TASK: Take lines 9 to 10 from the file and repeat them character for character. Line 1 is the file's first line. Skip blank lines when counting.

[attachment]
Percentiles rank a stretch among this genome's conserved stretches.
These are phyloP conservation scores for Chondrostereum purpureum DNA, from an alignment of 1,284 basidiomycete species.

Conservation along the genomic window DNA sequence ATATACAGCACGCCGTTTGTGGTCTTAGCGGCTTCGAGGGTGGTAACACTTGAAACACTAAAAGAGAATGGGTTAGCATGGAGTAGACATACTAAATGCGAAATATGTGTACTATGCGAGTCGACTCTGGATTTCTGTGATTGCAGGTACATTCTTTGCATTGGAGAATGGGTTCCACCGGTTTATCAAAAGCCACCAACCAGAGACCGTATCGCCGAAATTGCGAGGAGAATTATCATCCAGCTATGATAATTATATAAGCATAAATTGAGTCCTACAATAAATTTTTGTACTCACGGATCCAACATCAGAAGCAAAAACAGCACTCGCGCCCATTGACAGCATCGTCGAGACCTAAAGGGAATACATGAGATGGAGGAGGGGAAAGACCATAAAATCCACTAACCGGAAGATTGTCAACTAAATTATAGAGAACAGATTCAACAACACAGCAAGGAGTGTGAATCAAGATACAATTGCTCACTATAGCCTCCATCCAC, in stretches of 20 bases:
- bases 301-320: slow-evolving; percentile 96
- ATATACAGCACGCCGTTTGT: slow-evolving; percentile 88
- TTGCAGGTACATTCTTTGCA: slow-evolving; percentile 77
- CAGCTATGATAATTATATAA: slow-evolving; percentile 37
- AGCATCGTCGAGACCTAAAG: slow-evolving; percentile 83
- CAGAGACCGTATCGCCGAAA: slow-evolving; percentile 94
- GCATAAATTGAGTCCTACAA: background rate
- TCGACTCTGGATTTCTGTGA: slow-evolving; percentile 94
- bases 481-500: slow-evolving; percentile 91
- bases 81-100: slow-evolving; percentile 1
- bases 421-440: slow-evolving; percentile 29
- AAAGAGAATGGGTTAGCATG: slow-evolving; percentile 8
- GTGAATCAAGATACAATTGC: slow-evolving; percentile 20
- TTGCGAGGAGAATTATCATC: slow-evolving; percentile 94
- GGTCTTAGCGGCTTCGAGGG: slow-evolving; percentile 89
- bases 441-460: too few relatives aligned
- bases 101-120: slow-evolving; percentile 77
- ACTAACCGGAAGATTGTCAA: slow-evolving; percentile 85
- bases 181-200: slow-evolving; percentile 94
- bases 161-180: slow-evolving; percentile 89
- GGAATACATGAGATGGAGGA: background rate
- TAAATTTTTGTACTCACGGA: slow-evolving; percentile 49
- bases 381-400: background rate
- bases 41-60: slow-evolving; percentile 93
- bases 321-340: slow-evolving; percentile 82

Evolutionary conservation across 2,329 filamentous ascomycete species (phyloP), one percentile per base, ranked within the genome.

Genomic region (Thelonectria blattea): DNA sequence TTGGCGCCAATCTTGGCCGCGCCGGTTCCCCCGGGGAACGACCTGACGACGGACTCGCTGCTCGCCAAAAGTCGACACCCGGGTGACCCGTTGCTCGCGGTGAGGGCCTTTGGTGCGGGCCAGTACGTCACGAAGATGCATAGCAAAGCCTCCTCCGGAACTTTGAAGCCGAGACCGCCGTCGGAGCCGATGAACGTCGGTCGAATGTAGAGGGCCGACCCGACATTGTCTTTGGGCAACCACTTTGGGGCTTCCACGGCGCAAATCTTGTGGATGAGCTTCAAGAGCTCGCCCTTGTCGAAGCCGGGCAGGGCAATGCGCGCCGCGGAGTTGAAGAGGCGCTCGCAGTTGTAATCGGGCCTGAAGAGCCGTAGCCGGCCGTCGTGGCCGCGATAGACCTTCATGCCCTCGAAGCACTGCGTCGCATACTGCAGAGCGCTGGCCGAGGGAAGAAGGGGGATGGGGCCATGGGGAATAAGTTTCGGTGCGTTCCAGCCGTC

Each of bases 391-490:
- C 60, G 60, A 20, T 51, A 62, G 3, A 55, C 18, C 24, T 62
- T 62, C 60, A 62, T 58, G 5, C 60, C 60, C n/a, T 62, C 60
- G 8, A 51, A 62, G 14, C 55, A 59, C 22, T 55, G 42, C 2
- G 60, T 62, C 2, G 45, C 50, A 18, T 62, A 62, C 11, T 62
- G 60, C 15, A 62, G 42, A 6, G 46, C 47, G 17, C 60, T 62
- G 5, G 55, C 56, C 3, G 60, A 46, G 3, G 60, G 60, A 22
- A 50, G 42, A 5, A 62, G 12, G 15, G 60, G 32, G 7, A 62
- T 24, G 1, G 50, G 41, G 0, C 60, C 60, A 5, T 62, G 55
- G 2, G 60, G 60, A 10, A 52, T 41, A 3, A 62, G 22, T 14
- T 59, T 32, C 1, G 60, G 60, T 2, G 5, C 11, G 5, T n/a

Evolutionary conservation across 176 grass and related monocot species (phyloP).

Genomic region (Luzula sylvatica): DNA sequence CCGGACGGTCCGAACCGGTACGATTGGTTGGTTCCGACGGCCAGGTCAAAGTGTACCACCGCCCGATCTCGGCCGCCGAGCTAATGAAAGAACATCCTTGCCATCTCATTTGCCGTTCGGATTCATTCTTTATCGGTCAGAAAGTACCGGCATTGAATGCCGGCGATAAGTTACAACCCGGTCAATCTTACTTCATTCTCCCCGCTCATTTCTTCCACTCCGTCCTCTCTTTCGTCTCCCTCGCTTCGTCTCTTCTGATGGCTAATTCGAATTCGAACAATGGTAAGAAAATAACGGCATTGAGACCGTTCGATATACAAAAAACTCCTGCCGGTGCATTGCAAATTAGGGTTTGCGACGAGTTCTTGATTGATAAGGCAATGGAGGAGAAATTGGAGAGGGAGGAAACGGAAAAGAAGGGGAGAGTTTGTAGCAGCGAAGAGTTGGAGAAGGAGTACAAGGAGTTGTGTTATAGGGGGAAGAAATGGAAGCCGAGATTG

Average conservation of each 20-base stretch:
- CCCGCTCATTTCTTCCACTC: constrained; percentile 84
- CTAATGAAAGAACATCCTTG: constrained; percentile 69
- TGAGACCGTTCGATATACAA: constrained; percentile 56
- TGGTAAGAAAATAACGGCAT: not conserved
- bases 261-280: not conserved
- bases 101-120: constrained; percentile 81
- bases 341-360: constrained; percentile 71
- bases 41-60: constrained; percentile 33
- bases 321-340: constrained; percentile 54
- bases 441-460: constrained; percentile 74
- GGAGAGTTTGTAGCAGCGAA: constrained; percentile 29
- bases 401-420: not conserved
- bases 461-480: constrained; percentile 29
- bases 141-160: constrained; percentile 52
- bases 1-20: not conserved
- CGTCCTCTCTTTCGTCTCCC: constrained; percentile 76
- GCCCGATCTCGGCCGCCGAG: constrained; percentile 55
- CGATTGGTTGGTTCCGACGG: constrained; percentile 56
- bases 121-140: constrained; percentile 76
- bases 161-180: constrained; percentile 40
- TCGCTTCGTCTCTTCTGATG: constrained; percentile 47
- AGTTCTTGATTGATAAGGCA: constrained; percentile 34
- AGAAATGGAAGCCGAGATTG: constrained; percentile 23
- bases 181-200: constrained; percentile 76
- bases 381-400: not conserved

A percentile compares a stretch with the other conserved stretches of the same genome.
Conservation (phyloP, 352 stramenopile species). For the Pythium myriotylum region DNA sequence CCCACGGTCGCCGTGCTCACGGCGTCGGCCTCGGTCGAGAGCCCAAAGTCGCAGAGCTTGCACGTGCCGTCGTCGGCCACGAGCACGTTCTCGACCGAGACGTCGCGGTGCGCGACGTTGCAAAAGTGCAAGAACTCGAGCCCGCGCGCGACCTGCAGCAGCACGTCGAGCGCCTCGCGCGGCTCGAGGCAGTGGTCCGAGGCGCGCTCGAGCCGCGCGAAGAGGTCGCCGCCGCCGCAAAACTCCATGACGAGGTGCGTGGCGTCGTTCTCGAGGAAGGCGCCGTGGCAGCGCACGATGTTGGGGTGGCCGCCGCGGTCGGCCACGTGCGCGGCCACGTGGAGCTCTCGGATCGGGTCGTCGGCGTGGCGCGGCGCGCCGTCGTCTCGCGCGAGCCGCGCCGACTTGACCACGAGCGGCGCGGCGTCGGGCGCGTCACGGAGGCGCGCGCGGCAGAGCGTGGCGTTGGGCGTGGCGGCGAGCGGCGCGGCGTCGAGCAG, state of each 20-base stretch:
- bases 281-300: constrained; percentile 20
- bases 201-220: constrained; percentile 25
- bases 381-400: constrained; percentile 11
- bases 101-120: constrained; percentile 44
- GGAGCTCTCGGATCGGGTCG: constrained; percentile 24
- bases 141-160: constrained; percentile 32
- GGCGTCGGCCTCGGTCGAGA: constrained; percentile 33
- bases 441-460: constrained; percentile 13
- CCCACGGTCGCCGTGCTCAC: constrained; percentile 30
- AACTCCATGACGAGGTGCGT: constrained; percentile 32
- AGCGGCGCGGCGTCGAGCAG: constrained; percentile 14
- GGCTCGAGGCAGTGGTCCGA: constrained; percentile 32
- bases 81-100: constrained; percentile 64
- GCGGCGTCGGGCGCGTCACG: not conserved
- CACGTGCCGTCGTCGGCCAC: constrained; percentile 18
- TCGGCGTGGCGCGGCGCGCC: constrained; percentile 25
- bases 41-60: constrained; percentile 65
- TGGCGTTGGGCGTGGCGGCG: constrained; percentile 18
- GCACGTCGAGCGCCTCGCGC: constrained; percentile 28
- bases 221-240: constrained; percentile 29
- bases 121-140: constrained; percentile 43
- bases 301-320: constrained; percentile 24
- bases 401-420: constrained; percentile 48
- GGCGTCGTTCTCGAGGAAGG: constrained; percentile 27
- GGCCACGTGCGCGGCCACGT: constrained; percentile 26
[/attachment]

- CAGAGACCGTATCGCCGAAA: slow-evolving; percentile 94
- GCATAAATTGAGTCCTACAA: background rate